MetLife disability insurance plan has terrible language, but it complies with ERISA

Everyone has heard the expression “You get what you pay for.” Disability insurance policies are contracts and the better the policy language for a disabled claimant; then the more expensive it is going to be to buy. Some employers that buy short term or long term disability insurance policies of their employees may look to spend as little as possible. Unfortunately, employees may be stuck with a disability policy that does not provide the protection that was anticipated. The case against MetLife, which was not handled by our law firm, is a perfect example of a MetLife disability policy with horrible language. Certainly this claimant’s employer could have purchased a disability policy with better language, but choose not to.

Beware of disability insurance policies that limit the pay period for any condition

Every year thousands of claimants file claims for disability benefits due to the inability to work as a result of neuro-musculoskeletal issues (affecting their cervical and lumbar spine). Some claimants undergo conservative treatments such as injections and medications to attempt alleviate their discomfort. Others undergo high-risk spinal surgeries in an attempt to obtain some relief. Often times, neither remedy alleviates their pain, leaving them to contend with this disabling condition for the duration of their lives. As a result, most of these individuals are unable to perform even sedentary work as the pain is too distracting, they are unable to sit at a desk for extended periods of time and the medication they take daily has severe side effects such as drowsiness and fatigue. Knowing that they are insured should the day come that they will no longer be able to work is somewhat comforting; however, it may come as a surprise to these claimants that should they become disabled due to a back or neck problem, even if they were to become a quadriplegic, their policy may only pay them for 24 months.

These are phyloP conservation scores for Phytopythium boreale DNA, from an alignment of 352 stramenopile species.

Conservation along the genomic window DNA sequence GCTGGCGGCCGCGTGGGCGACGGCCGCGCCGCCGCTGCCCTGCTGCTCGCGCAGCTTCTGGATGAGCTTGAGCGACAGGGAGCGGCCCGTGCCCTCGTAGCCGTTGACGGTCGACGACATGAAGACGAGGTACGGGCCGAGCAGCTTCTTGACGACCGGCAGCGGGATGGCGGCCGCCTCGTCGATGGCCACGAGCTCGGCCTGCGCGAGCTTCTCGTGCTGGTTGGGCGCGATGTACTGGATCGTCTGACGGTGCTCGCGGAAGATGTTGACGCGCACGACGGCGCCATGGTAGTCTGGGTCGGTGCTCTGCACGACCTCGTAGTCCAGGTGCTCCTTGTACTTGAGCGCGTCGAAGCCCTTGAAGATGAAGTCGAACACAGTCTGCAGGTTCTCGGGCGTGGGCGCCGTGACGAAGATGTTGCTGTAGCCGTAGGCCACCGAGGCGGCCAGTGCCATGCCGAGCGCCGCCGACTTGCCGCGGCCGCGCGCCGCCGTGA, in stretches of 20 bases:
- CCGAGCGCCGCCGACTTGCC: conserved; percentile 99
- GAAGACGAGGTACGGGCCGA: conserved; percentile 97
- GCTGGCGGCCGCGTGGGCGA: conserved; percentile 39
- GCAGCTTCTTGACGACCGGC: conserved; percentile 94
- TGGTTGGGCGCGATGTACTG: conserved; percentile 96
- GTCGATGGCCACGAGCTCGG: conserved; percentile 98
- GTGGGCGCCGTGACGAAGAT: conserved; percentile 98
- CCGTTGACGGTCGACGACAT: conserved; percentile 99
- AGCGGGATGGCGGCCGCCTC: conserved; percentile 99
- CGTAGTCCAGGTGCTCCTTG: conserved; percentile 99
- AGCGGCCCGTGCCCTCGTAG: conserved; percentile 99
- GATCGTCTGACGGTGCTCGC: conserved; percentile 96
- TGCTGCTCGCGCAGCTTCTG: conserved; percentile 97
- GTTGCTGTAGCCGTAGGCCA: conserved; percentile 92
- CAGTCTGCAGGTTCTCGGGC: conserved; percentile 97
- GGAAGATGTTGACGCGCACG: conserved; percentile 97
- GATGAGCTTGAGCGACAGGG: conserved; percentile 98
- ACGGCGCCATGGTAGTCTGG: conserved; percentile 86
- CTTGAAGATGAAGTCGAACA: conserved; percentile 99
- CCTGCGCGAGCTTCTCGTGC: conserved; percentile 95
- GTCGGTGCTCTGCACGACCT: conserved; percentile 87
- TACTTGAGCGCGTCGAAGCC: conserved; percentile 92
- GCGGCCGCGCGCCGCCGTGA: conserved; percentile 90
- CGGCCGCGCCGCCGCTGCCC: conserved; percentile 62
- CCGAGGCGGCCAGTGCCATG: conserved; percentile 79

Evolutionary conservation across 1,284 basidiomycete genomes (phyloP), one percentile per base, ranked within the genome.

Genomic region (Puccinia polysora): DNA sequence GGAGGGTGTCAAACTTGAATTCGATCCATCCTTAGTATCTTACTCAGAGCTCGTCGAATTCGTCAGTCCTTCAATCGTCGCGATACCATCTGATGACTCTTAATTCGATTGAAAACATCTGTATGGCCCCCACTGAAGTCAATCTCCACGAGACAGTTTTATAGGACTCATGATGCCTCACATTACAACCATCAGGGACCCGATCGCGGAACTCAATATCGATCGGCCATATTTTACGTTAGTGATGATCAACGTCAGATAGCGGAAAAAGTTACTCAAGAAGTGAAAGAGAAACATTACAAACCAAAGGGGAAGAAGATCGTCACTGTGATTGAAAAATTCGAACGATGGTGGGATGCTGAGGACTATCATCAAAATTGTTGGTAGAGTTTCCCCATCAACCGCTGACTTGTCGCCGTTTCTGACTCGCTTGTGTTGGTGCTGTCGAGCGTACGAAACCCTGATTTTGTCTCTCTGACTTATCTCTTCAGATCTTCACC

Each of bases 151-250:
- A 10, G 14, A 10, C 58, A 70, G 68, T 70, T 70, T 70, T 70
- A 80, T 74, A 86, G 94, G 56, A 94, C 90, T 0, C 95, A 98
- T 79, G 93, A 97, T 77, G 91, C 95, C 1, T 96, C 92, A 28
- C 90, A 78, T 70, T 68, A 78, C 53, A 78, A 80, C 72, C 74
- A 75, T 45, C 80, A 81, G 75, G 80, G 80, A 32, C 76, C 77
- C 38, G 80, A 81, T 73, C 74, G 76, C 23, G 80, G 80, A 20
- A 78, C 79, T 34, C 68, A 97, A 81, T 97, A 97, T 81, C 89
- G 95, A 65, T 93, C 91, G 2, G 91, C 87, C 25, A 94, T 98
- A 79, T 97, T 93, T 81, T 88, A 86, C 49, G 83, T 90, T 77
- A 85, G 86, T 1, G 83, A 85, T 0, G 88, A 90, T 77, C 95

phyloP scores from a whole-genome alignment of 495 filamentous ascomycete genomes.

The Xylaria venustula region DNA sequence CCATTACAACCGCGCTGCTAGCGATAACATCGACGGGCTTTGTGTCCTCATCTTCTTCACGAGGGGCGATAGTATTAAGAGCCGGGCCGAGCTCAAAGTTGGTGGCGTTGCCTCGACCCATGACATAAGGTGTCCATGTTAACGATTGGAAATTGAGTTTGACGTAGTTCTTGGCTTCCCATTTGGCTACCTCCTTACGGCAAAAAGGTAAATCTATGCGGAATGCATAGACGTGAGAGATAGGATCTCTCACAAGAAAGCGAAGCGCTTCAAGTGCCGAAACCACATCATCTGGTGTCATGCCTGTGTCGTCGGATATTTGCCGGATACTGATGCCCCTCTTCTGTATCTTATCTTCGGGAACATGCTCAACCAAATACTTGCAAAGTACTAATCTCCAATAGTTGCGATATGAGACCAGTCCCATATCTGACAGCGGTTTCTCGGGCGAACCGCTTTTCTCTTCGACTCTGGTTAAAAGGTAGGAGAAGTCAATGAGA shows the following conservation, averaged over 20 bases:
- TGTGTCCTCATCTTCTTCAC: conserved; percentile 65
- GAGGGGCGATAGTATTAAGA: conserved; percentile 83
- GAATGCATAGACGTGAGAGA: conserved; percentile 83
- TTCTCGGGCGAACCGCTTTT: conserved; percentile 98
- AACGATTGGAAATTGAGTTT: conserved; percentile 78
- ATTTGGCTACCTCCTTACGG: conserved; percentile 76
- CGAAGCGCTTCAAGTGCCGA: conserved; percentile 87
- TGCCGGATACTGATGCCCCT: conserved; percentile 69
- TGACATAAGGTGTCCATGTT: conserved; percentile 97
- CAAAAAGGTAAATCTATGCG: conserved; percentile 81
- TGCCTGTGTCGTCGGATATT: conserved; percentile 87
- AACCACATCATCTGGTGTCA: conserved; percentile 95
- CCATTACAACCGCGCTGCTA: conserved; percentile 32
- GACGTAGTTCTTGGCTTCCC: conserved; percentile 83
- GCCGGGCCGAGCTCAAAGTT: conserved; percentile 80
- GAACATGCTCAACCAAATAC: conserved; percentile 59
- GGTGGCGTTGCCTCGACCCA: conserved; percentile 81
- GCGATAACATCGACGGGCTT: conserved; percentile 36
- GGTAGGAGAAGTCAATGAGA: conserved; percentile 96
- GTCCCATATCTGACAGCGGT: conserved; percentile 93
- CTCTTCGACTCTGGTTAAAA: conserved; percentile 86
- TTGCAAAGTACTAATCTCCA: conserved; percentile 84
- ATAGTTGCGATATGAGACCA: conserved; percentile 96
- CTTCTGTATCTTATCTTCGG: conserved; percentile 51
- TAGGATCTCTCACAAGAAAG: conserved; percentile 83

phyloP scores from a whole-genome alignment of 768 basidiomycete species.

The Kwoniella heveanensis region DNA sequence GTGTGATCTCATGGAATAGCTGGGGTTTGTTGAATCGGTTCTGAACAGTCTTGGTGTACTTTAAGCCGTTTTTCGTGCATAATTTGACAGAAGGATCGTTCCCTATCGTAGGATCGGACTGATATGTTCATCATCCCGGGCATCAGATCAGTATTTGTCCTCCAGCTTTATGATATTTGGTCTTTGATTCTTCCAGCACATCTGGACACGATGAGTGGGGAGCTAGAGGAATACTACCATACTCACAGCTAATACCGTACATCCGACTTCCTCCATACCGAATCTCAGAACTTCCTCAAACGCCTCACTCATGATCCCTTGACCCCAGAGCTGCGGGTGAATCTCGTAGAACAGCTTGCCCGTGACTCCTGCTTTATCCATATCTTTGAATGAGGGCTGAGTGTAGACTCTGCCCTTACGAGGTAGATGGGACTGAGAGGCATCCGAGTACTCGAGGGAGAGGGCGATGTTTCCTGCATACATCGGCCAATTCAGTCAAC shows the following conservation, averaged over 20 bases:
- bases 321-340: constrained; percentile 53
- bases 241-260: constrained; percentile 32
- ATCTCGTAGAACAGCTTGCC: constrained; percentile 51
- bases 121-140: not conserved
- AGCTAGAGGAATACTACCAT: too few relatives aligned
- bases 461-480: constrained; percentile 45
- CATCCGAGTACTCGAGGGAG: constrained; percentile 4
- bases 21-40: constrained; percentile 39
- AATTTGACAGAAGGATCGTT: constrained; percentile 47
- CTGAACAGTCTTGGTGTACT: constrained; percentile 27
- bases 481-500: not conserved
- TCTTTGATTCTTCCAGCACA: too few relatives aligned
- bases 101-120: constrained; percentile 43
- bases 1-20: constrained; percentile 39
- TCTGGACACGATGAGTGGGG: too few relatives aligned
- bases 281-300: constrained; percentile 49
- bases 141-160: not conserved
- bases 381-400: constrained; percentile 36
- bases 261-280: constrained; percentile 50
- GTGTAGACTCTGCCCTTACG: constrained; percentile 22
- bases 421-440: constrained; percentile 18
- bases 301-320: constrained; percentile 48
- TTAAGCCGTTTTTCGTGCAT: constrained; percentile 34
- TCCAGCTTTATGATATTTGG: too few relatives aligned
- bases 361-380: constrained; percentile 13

Federal Judge in Georgia holds employer may limit benefits to 24 months for neuro-musculoskeletal disorders with no exceptions

In the case of Bland v. MetLife the Plaintiff was injured in an automobile accident and underwent an L5 laminectomy with discectomy and fusion at L5-S1. She returned to work after her surgery, but fell down the stairs and reinjured her back. She filed for STD and was paid by her employer. She then received long term disability benefits for 24 months, until MetLife informed her that since her disability was due to a neuro-musculoskeletal or soft tissue disorder her benefits were limited to 24 months.

Plaintiff filed a lawsuit alleging that the plan failed to define “neuro-mulsculoskeletal disorder” and also failed to contain exceptions to the 24 month limitation. Most plans that carry this limitation also provide exceptions. Here, the employer modeled their plan after MetLife’s; however, it removed the exceptions which would allow for benefits past 24 months if you could provide objective evidence of radiculopathies, myelopathies, spinal tumors, seropostive arthritis or musculopathieis. Under the MetLife version of the policy, the Plaintiff would surely be able to show objective evidence that would provide her benefits beyond 24 months.

But MetLife agrees that I am disabled

According to the Court in this case, “however unfair it may seem, the Plaintiff cites no law, and the Court has found none that bars her employer from drafting its Plan any way it chooses, so long as it complies with ERISA. The employer is the master of its plan and no ERISA provision bars it from excluding coverage for neuro-musculoskeletal disorders.”

Even though MetLife agrees that the Plaintiff is unable to work as a result of her back condition and objective evidence supports this fact, she is still not eligible for benefits beyond 24 months.

Leave a comment or ask us a question

There are 2 comments

  • Steven,

    I would refer you to your MetLife policy as to how it is being defined.

    Stephen JessupOct 3, 2013  #2

  • What is the actual definition of neuro-musculoskeletal disorder as related to MetLife?

    Steven WhiteOct 2, 2013  #1

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